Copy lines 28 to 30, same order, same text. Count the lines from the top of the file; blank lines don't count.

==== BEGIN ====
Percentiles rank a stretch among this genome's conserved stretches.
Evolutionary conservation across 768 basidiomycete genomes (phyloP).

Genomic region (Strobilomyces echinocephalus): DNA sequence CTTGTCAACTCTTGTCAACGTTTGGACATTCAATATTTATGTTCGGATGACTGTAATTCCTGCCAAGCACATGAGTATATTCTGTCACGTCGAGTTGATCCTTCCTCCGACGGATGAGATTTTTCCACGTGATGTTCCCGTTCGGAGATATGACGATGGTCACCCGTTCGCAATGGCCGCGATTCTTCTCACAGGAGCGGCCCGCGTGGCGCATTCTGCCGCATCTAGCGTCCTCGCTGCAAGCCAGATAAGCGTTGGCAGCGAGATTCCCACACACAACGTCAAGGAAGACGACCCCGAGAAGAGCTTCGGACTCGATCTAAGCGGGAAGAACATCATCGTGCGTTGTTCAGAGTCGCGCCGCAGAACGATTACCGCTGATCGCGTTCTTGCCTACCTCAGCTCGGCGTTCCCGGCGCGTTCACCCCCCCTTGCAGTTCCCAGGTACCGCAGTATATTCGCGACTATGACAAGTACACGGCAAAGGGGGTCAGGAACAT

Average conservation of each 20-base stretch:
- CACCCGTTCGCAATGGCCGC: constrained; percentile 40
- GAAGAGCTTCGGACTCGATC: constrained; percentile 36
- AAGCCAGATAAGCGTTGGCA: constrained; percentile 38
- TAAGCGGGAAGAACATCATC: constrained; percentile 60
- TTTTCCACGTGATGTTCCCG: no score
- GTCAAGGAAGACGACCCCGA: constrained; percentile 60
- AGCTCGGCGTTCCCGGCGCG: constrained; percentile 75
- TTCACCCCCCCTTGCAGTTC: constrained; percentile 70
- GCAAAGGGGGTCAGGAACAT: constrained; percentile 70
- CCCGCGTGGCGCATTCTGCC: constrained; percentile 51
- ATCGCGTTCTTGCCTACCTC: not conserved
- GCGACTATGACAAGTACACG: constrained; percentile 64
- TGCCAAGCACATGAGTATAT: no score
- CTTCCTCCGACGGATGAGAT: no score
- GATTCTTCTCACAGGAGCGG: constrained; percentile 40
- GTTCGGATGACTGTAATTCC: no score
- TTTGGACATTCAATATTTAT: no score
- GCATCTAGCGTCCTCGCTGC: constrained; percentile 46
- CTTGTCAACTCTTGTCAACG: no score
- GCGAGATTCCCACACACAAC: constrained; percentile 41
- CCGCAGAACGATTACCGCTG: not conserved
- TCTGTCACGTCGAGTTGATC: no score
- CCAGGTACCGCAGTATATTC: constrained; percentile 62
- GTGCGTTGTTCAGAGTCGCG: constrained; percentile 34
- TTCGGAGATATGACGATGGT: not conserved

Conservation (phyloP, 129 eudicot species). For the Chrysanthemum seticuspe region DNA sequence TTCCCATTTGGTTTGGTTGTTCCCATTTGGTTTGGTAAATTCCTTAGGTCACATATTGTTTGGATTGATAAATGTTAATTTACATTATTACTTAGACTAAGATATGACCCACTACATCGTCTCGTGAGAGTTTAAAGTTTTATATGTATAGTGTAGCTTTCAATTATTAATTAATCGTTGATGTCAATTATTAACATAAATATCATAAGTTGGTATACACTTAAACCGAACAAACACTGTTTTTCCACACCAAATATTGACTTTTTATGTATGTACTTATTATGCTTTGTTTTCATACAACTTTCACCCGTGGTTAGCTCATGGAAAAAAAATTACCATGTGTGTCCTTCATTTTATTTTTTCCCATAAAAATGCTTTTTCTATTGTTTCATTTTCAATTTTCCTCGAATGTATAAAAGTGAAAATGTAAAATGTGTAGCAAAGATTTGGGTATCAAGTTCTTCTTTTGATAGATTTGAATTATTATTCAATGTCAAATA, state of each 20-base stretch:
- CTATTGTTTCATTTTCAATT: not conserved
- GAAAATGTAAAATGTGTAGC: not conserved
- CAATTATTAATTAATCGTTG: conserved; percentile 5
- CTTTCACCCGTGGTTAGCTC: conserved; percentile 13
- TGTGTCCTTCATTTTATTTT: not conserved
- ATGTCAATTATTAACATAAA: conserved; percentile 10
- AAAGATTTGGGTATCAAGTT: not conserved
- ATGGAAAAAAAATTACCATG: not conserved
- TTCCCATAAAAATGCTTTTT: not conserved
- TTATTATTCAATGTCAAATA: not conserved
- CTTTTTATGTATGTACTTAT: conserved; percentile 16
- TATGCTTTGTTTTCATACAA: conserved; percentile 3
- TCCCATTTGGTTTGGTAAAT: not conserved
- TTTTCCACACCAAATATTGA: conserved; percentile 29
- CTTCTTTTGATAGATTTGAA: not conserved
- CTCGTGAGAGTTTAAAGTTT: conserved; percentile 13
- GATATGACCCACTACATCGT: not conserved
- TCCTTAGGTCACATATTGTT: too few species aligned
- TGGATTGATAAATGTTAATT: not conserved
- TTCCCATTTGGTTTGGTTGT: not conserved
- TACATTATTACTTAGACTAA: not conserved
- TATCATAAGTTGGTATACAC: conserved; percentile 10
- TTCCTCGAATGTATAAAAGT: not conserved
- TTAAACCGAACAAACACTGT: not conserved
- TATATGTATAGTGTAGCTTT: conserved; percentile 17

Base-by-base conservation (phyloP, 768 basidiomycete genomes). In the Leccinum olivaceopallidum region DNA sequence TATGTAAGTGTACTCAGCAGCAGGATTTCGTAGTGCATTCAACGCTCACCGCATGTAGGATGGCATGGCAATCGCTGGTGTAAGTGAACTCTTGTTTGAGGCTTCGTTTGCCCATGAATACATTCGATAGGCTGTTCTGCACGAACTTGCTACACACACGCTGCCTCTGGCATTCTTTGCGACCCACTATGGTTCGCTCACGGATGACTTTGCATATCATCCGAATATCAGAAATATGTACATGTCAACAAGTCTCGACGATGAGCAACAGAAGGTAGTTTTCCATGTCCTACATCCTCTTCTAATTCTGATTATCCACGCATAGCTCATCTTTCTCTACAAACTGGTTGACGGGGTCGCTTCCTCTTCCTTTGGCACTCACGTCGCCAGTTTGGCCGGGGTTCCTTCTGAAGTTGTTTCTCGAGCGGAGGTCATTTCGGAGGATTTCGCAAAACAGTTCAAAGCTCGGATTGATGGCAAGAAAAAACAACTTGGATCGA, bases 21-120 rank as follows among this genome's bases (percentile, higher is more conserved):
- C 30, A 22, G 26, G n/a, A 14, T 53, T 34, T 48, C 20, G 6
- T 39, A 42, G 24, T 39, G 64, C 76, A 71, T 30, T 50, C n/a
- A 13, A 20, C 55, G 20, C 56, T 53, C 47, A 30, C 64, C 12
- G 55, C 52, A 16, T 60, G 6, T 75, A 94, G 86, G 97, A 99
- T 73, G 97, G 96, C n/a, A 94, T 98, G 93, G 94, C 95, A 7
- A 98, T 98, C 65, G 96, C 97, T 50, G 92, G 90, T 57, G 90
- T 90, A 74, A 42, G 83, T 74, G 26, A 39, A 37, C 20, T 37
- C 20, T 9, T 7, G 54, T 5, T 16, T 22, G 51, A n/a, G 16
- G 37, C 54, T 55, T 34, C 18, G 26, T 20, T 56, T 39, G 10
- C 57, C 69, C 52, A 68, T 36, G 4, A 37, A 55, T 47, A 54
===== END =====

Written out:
- GTGCGTTGTTCAGAGTCGCG: constrained; percentile 34
- TTCGGAGATATGACGATGGT: not conserved

Conservation (phyloP, 129 eudicot species). For the Chrysanthemum seticuspe region DNA sequence TTCCCATTTGGTTTGGTTGTTCCCATTTGGTTTGGTAAATTCCTTAGGTCACATATTGTTTGGATTGATAAATGTTAATTTACATTATTACTTAGACTAAGATATGACCCACTACATCGTCTCGTGAGAGTTTAAAGTTTTATATGTATAGTGTAGCTTTCAATTATTAATTAATCGTTGATGTCAATTATTAACATAAATATCATAAGTTGGTATACACTTAAACCGAACAAACACTGTTTTTCCACACCAAATATTGACTTTTTATGTATGTACTTATTATGCTTTGTTTTCATACAACTTTCACCCGTGGTTAGCTCATGGAAAAAAAATTACCATGTGTGTCCTTCATTTTATTTTTTCCCATAAAAATGCTTTTTCTATTGTTTCATTTTCAATTTTCCTCGAATGTATAAAAGTGAAAATGTAAAATGTGTAGCAAAGATTTGGGTATCAAGTTCTTCTTTTGATAGATTTGAATTATTATTCAATGTCAAATA, state of each 20-base stretch: